There is No Treatment

Being diagnosed with a stinging insect allergy doesn’t mean you’re stuck with it for the rest of your life. Advancements in immune therapy and desensitization mean that even people with life-threatening reactions can slowly eliminate their symptoms with regular injections. You may need five years or more of weekly shots, but you may find the free honey and fresh beeswax well worth the effort and cost.

Safety Equipment will Fail

If you admit a bee allergy when talking to a apiary mentor, you may hear rumors that safety equipment can’t protect you. It’s true that no suit can completely eliminate all chances of a sting, but using the right tools still greatly reduces your chances of reacting to the venom. Create a safe routine whether you know of an allergy or not by investing in

  • A complete beekeeping suit with matching boots, gloves, and hat that seal together around all the edges
  • An epinephrine injector to keep in your pocket to use at the very first signs of a dangerous reaction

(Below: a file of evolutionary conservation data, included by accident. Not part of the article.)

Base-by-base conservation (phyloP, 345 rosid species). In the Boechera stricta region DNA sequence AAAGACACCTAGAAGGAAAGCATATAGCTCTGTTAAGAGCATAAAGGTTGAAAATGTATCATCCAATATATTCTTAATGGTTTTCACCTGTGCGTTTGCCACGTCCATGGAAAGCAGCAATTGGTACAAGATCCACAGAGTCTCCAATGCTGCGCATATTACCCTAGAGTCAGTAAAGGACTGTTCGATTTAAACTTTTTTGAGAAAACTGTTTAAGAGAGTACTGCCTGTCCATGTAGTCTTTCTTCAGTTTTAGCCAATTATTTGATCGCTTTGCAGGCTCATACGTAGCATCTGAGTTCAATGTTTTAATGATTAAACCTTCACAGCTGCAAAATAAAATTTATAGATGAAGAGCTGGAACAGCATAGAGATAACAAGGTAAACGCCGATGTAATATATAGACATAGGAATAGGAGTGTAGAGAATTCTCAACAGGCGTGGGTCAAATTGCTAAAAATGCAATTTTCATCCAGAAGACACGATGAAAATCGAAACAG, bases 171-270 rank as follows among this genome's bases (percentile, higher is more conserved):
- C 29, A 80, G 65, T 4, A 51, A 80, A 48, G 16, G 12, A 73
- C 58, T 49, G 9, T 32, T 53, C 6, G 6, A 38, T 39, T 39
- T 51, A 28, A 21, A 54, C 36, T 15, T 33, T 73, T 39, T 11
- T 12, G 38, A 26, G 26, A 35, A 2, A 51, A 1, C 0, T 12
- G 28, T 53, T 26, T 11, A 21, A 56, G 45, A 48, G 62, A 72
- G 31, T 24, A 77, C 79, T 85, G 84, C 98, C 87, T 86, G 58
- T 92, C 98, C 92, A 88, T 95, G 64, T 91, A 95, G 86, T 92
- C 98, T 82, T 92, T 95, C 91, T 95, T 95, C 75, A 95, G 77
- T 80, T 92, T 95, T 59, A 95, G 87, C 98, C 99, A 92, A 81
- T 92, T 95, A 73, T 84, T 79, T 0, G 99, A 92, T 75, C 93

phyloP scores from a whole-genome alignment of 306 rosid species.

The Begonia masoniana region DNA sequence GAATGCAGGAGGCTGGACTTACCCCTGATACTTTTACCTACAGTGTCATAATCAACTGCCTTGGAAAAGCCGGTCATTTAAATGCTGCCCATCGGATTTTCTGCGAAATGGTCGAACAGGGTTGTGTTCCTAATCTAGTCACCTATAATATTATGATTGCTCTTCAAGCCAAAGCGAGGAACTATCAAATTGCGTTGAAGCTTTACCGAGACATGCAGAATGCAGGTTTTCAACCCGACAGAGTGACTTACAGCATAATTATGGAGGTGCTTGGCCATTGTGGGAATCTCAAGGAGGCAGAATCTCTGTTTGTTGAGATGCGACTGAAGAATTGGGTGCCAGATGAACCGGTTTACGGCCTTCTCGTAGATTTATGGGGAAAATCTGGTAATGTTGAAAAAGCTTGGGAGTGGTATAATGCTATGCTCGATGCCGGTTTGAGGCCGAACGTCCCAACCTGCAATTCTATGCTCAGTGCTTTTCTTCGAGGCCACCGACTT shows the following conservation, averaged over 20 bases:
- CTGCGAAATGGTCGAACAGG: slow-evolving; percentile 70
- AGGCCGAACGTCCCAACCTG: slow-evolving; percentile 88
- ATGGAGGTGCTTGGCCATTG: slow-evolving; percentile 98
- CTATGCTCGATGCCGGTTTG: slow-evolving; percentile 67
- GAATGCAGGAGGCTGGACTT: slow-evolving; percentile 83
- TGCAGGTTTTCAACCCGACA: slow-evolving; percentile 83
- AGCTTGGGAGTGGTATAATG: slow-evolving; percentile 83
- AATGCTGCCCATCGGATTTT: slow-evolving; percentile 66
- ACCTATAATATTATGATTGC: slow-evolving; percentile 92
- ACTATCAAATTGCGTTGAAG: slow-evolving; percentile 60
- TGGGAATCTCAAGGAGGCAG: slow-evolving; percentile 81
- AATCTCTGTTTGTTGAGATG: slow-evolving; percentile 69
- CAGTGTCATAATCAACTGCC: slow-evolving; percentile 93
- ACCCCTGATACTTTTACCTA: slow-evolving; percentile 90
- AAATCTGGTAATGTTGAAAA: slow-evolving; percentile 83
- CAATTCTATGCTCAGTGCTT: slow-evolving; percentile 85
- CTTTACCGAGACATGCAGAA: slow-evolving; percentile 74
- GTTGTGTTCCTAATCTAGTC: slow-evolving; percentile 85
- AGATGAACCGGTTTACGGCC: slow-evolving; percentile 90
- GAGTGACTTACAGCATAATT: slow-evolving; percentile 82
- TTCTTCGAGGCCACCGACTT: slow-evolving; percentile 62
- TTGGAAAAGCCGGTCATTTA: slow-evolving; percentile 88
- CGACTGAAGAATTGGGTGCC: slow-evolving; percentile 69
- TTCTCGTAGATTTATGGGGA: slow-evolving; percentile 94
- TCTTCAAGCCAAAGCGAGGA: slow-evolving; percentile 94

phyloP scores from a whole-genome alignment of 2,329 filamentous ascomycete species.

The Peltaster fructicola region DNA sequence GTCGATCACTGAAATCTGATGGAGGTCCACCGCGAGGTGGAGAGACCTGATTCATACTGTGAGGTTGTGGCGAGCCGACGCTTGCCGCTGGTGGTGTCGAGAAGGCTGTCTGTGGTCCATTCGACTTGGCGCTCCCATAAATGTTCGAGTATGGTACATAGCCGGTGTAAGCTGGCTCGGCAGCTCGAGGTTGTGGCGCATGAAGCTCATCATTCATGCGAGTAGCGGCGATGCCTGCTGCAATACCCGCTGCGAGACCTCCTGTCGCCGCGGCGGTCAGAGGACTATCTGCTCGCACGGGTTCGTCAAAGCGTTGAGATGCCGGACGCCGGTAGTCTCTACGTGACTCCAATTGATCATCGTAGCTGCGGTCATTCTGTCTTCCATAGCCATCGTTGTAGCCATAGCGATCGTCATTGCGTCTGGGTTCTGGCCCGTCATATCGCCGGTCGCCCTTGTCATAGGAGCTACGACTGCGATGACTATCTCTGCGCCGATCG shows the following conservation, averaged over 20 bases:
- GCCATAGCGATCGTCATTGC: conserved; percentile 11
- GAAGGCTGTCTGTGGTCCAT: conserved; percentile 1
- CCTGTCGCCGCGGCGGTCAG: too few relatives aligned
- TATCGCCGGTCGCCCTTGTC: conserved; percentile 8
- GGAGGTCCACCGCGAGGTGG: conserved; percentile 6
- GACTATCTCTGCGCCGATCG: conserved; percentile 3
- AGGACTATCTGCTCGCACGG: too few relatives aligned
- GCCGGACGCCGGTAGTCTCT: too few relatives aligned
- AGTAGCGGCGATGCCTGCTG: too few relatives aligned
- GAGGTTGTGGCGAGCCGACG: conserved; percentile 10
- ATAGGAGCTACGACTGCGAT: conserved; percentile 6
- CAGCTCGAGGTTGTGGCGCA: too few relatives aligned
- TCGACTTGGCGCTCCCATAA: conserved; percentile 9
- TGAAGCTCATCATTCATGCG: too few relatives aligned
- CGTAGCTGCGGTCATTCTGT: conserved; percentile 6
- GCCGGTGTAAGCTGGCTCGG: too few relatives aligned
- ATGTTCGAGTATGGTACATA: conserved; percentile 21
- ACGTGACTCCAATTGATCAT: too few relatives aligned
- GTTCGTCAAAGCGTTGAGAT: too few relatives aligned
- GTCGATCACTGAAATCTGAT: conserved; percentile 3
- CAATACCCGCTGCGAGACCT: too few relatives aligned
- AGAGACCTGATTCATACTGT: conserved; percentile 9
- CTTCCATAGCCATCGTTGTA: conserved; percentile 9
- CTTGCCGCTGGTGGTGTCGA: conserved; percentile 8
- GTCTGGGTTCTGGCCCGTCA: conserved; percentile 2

• A medical alert bracelet identifying you as having a sting allergy, even if there’s no proof of one just yet. 

Deaths are Common

With so many allergic beekeepers, you may think that bee allergy deaths must number into the hundreds per year. However, only 40 people died of bee stings in total during 2013, while 51 died of lightning strikes. Experiencing anaphylactic shock isn’t a death sentence if you keep an emergency treatment on hand and work with a buddy who can call for an ambulance when you show signs of allergies.

All Bees Sting Equally

Aside from protecting yourself with extra equipment, you can reduce the risks of working with bees while allergic to their venom by picking a type that rarely or never stings. There are Australian and Mexican varieties that develop no stinger at all, but they are rare and hard to find outside of their native areas. Japanese and German honeybees are easier to find and have earned a reputation for being gentle and less likely to sting during normal beekeeping chores.

Don’t let your allergies or fears about stings keep you from enjoying the bounty of a backyard hive. Tackle your allergies with the help of a specialist to track how your reactions change with routine tests. If you notice an allergy starting to develop, you can take exposure therapy early and head off the biggest risks associated with bee venom reactions.

To learn more about any allergies and how to treat them, you can visit sites like